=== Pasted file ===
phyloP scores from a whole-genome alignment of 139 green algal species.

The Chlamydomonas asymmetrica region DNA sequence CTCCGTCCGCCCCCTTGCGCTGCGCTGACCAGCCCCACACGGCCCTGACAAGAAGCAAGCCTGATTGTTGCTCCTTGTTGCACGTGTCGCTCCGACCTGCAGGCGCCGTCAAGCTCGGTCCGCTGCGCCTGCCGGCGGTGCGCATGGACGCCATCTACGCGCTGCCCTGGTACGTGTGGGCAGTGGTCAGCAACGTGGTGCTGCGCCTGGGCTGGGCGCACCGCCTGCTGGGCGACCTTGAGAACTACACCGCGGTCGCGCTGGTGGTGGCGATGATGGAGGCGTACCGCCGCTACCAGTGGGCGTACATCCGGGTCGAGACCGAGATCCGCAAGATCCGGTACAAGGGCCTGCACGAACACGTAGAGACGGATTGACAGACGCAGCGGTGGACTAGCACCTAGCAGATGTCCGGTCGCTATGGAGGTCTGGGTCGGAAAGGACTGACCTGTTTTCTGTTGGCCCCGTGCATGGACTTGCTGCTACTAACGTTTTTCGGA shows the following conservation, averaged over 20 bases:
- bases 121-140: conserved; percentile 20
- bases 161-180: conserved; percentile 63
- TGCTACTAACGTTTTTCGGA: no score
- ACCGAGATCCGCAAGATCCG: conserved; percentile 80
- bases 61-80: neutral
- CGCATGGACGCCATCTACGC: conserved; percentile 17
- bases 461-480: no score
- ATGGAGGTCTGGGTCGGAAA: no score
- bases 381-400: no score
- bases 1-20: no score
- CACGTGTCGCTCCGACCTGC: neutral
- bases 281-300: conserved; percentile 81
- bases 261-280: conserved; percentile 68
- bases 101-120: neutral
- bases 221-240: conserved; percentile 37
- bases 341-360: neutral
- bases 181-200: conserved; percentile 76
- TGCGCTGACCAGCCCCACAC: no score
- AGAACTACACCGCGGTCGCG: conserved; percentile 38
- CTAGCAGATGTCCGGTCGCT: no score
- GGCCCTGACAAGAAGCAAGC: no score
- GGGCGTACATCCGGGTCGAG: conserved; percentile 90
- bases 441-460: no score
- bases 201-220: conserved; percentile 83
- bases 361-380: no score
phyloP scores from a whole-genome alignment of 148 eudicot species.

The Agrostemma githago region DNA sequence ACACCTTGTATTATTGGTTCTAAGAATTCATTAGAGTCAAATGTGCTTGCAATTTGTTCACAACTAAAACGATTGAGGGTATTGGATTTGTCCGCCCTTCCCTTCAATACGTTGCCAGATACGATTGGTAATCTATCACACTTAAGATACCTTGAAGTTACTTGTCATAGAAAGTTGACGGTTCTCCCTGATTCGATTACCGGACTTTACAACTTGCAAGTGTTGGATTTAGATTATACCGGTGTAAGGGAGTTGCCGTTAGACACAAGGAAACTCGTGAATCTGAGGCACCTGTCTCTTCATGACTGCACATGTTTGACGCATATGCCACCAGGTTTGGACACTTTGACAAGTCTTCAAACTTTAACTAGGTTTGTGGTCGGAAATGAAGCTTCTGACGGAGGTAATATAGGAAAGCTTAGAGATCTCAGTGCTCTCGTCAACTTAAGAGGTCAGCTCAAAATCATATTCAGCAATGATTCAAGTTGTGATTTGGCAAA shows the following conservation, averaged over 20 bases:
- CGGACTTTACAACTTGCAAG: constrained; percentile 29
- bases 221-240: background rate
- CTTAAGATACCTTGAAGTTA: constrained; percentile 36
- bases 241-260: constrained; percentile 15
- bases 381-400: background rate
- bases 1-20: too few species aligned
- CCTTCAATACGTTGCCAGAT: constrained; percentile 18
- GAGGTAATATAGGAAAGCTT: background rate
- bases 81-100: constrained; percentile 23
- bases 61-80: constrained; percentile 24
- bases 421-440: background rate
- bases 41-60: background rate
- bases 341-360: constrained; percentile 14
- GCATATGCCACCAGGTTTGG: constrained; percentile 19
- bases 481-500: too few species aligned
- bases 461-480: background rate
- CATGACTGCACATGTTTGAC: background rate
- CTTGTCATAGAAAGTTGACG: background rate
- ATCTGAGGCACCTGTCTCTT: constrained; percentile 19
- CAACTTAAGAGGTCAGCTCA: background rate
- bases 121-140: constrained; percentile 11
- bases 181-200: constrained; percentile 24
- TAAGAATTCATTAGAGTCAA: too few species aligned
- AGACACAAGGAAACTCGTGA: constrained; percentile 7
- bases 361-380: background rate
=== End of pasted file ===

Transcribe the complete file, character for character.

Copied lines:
phyloP scores from a whole-genome alignment of 139 green algal species.

The Chlamydomonas asymmetrica region DNA sequence CTCCGTCCGCCCCCTTGCGCTGCGCTGACCAGCCCCACACGGCCCTGACAAGAAGCAAGCCTGATTGTTGCTCCTTGTTGCACGTGTCGCTCCGACCTGCAGGCGCCGTCAAGCTCGGTCCGCTGCGCCTGCCGGCGGTGCGCATGGACGCCATCTACGCGCTGCCCTGGTACGTGTGGGCAGTGGTCAGCAACGTGGTGCTGCGCCTGGGCTGGGCGCACCGCCTGCTGGGCGACCTTGAGAACTACACCGCGGTCGCGCTGGTGGTGGCGATGATGGAGGCGTACCGCCGCTACCAGTGGGCGTACATCCGGGTCGAGACCGAGATCCGCAAGATCCGGTACAAGGGCCTGCACGAACACGTAGAGACGGATTGACAGACGCAGCGGTGGACTAGCACCTAGCAGATGTCCGGTCGCTATGGAGGTCTGGGTCGGAAAGGACTGACCTGTTTTCTGTTGGCCCCGTGCATGGACTTGCTGCTACTAACGTTTTTCGGA shows the following conservation, averaged over 20 bases:
- bases 121-140: conserved; percentile 20
- bases 161-180: conserved; percentile 63
- TGCTACTAACGTTTTTCGGA: no score
- ACCGAGATCCGCAAGATCCG: conserved; percentile 80
- bases 61-80: neutral
- CGCATGGACGCCATCTACGC: conserved; percentile 17
- bases 461-480: no score
- ATGGAGGTCTGGGTCGGAAA: no score
- bases 381-400: no score
- bases 1-20: no score
- CACGTGTCGCTCCGACCTGC: neutral
- bases 281-300: conserved; percentile 81
- bases 261-280: conserved; percentile 68
- bases 101-120: neutral
- bases 221-240: conserved; percentile 37
- bases 341-360: neutral
- bases 181-200: conserved; percentile 76
- TGCGCTGACCAGCCCCACAC: no score
- AGAACTACACCGCGGTCGCG: conserved; percentile 38
- CTAGCAGATGTCCGGTCGCT: no score
- GGCCCTGACAAGAAGCAAGC: no score
- GGGCGTACATCCGGGTCGAG: conserved; percentile 90
- bases 441-460: no score
- bases 201-220: conserved; percentile 83
- bases 361-380: no score
phyloP scores from a whole-genome alignment of 148 eudicot species.

The Agrostemma githago region DNA sequence ACACCTTGTATTATTGGTTCTAAGAATTCATTAGAGTCAAATGTGCTTGCAATTTGTTCACAACTAAAACGATTGAGGGTATTGGATTTGTCCGCCCTTCCCTTCAATACGTTGCCAGATACGATTGGTAATCTATCACACTTAAGATACCTTGAAGTTACTTGTCATAGAAAGTTGACGGTTCTCCCTGATTCGATTACCGGACTTTACAACTTGCAAGTGTTGGATTTAGATTATACCGGTGTAAGGGAGTTGCCGTTAGACACAAGGAAACTCGTGAATCTGAGGCACCTGTCTCTTCATGACTGCACATGTTTGACGCATATGCCACCAGGTTTGGACACTTTGACAAGTCTTCAAACTTTAACTAGGTTTGTGGTCGGAAATGAAGCTTCTGACGGAGGTAATATAGGAAAGCTTAGAGATCTCAGTGCTCTCGTCAACTTAAGAGGTCAGCTCAAAATCATATTCAGCAATGATTCAAGTTGTGATTTGGCAAA shows the following conservation, averaged over 20 bases:
- CGGACTTTACAACTTGCAAG: constrained; percentile 29
- bases 221-240: background rate
- CTTAAGATACCTTGAAGTTA: constrained; percentile 36
- bases 241-260: constrained; percentile 15
- bases 381-400: background rate
- bases 1-20: too few species aligned
- CCTTCAATACGTTGCCAGAT: constrained; percentile 18
- GAGGTAATATAGGAAAGCTT: background rate
- bases 81-100: constrained; percentile 23
- bases 61-80: constrained; percentile 24
- bases 421-440: background rate
- bases 41-60: background rate
- bases 341-360: constrained; percentile 14
- GCATATGCCACCAGGTTTGG: constrained; percentile 19
- bases 481-500: too few species aligned
- bases 461-480: background rate
- CATGACTGCACATGTTTGAC: background rate
- CTTGTCATAGAAAGTTGACG: background rate
- ATCTGAGGCACCTGTCTCTT: constrained; percentile 19
- CAACTTAAGAGGTCAGCTCA: background rate
- bases 121-140: constrained; percentile 11
- bases 181-200: constrained; percentile 24
- TAAGAATTCATTAGAGTCAA: too few species aligned
- AGACACAAGGAAACTCGTGA: constrained; percentile 7
- bases 361-380: background rate